It reflects very well on you when you are caught up with your businesses’ primary and secondary competitors, as well as what strategies and moves they have been making.
Whether or not these maneuvers will concretely impact your business, knowing your competition, at its baseline, gives you a vocabulary and a pool of others’ experience to draw good arguments from.
At the core of every pitch are the key questions: “Why will this work?” and “How are you different?”
Know who funds which of your competitors, and how much. Are your competitors trying to secure funding as well?
Pitch to your investors why you deserve it instead of them. Have your competitors managed to secure funding?
Analyze whether they’ve hit their fundraising promises. If yes so, then the market is lucrative. If not, then say that you have something fundamentally different from your competition.
Just like what I mentioned above, keeping tabs on what companies get funded, and for how much, builds a solid baseline for your fundraising plans.
In point one, we covered that absolutely no venture capitalist is a fan of ignorance.
Being realistic about what you are worth based on the confirmation gives you a solid weapon to slice through scrutiny.
Your investor will ask about your valuation. Don’t ever mention not wanting to dilute. Keep your head in the game.
The only thing your investor needs is case studies (about your competitors) and objective evidence.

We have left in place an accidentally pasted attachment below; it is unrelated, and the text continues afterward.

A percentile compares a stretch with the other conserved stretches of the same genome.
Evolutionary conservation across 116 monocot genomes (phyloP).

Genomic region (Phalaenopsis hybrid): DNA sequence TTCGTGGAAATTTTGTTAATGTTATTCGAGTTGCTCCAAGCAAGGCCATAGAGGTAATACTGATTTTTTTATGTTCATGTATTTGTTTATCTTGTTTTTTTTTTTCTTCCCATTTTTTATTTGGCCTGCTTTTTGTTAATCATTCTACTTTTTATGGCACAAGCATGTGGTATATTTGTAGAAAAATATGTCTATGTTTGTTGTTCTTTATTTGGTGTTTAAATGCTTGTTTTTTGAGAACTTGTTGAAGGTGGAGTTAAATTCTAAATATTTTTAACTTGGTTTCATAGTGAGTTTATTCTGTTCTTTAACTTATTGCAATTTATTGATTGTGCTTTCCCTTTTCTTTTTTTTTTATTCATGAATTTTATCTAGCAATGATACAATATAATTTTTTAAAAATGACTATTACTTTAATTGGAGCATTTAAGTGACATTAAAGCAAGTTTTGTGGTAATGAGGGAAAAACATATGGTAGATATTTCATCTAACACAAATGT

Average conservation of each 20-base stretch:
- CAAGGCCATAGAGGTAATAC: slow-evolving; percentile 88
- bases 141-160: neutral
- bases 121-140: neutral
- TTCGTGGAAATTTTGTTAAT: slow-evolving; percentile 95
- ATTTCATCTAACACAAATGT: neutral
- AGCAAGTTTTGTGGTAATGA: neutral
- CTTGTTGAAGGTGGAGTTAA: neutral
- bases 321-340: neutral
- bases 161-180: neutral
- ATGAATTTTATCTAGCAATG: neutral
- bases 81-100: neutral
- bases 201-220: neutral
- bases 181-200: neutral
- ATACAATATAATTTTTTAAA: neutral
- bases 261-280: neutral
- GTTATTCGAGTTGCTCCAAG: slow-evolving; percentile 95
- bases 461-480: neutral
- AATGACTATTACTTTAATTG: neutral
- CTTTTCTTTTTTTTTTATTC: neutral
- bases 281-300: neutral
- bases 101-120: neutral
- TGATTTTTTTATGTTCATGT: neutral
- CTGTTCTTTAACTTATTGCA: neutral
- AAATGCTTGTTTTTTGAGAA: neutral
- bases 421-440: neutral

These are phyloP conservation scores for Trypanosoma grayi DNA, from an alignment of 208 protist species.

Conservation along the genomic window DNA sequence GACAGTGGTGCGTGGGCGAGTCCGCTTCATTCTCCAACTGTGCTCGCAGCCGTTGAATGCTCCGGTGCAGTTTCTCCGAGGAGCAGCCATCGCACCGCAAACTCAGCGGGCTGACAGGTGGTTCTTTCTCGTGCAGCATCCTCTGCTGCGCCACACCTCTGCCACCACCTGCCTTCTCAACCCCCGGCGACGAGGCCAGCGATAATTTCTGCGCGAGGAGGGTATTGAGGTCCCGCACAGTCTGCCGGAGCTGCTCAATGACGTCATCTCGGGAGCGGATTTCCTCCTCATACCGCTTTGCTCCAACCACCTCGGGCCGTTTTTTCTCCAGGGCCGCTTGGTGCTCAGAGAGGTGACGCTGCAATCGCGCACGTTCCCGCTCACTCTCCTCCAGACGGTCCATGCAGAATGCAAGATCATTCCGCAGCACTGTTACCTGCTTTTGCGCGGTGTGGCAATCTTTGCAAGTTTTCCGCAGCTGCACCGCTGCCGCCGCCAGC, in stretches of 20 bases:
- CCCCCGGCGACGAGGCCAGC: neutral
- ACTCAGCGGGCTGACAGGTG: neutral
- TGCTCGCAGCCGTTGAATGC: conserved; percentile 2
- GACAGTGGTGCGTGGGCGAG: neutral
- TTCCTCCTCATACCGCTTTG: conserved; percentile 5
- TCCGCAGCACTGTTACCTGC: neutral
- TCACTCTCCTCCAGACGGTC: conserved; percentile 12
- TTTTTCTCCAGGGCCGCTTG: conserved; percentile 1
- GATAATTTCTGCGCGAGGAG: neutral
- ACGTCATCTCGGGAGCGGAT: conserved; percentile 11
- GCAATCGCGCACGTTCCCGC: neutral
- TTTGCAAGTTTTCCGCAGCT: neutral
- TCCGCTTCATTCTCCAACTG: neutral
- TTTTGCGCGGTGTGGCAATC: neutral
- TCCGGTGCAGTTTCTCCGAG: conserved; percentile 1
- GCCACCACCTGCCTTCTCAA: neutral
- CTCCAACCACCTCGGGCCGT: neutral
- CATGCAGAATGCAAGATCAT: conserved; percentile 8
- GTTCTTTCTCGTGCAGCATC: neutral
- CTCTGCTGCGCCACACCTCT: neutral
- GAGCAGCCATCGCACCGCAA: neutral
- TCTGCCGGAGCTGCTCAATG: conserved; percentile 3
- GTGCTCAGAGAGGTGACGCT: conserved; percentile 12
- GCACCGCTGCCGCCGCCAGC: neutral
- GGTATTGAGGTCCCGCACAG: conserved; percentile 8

Don’t worry about seeming confident, since confidence comes from knowing your stuff. More importantly, knowing your stuff better than anyone else.
You don’t want to be in a situation where your investors ask you a question about your business that you can’t answer.
Be optimistic about your predictions, but not in a way that sets yourself up for failure.
What I mean by this is, avoid predicting some miraculous growth if your company hasn’t been turning profits gradually since even if there turns out to be a sharp increase following successful fundraising, you are unlikely to hit your wildest expectations.
Know what you want to achieve in the next 18 months, and forecast your company’s growth according to achievable SMART goals along with facts and data to back your predictions.
Improve your Process
Practically speaking, you are going to have to do this fundraising process every 12 to 18 months, so make sure on the practical side, you have a way to reproduce documents about your company, your brand, and continue to update your public online presence so that venture capitalists can spot you, and you can continue pitching to new investors even if you don’t necessarily need the funding at the time.
In conclusion, the ways you can shape your business up for fundraising are identical to the ways you should be running and pitching your business anyway.
By being humble, knowing the market, knowing your intrinsic worth as a business, and continually striving to be publicly transparent, you give yourself the best chance of being picked up by a venture capital firm.